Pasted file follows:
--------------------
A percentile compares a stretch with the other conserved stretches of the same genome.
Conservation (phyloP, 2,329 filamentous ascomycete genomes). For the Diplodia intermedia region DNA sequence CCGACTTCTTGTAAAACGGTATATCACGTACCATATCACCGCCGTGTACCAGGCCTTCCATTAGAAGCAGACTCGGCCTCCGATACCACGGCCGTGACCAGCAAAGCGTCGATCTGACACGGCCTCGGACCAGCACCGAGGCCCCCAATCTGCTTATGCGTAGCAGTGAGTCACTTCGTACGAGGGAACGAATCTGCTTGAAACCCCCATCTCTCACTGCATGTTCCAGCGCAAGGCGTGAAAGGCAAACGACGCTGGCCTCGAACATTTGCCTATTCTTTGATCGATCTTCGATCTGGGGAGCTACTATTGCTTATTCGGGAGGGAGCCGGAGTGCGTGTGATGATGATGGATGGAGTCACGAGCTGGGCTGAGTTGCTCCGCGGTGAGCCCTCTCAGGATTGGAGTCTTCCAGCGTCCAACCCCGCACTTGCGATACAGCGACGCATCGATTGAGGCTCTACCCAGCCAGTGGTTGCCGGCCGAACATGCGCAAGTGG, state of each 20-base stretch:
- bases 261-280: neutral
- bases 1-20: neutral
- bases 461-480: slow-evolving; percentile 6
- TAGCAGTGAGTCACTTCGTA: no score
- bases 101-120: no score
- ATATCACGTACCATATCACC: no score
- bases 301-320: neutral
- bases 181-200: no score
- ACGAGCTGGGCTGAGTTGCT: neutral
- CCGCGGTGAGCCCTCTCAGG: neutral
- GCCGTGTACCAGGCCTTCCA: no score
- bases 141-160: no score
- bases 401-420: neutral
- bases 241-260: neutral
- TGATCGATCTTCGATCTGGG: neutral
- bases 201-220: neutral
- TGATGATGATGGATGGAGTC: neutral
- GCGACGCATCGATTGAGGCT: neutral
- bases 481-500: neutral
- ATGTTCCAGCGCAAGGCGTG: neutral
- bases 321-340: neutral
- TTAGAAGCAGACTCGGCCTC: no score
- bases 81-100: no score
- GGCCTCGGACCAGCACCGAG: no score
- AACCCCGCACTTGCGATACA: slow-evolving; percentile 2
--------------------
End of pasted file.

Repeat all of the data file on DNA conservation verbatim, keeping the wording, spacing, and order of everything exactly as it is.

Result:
A percentile compares a stretch with the other conserved stretches of the same genome.
Conservation (phyloP, 2,329 filamentous ascomycete genomes). For the Diplodia intermedia region DNA sequence CCGACTTCTTGTAAAACGGTATATCACGTACCATATCACCGCCGTGTACCAGGCCTTCCATTAGAAGCAGACTCGGCCTCCGATACCACGGCCGTGACCAGCAAAGCGTCGATCTGACACGGCCTCGGACCAGCACCGAGGCCCCCAATCTGCTTATGCGTAGCAGTGAGTCACTTCGTACGAGGGAACGAATCTGCTTGAAACCCCCATCTCTCACTGCATGTTCCAGCGCAAGGCGTGAAAGGCAAACGACGCTGGCCTCGAACATTTGCCTATTCTTTGATCGATCTTCGATCTGGGGAGCTACTATTGCTTATTCGGGAGGGAGCCGGAGTGCGTGTGATGATGATGGATGGAGTCACGAGCTGGGCTGAGTTGCTCCGCGGTGAGCCCTCTCAGGATTGGAGTCTTCCAGCGTCCAACCCCGCACTTGCGATACAGCGACGCATCGATTGAGGCTCTACCCAGCCAGTGGTTGCCGGCCGAACATGCGCAAGTGG, state of each 20-base stretch:
- bases 261-280: neutral
- bases 1-20: neutral
- bases 461-480: slow-evolving; percentile 6
- TAGCAGTGAGTCACTTCGTA: no score
- bases 101-120: no score
- ATATCACGTACCATATCACC: no score
- bases 301-320: neutral
- bases 181-200: no score
- ACGAGCTGGGCTGAGTTGCT: neutral
- CCGCGGTGAGCCCTCTCAGG: neutral
- GCCGTGTACCAGGCCTTCCA: no score
- bases 141-160: no score
- bases 401-420: neutral
- bases 241-260: neutral
- TGATCGATCTTCGATCTGGG: neutral
- bases 201-220: neutral
- TGATGATGATGGATGGAGTC: neutral
- GCGACGCATCGATTGAGGCT: neutral
- bases 481-500: neutral
- ATGTTCCAGCGCAAGGCGTG: neutral
- bases 321-340: neutral
- TTAGAAGCAGACTCGGCCTC: no score
- bases 81-100: no score
- GGCCTCGGACCAGCACCGAG: no score
- AACCCCGCACTTGCGATACA: slow-evolving; percentile 2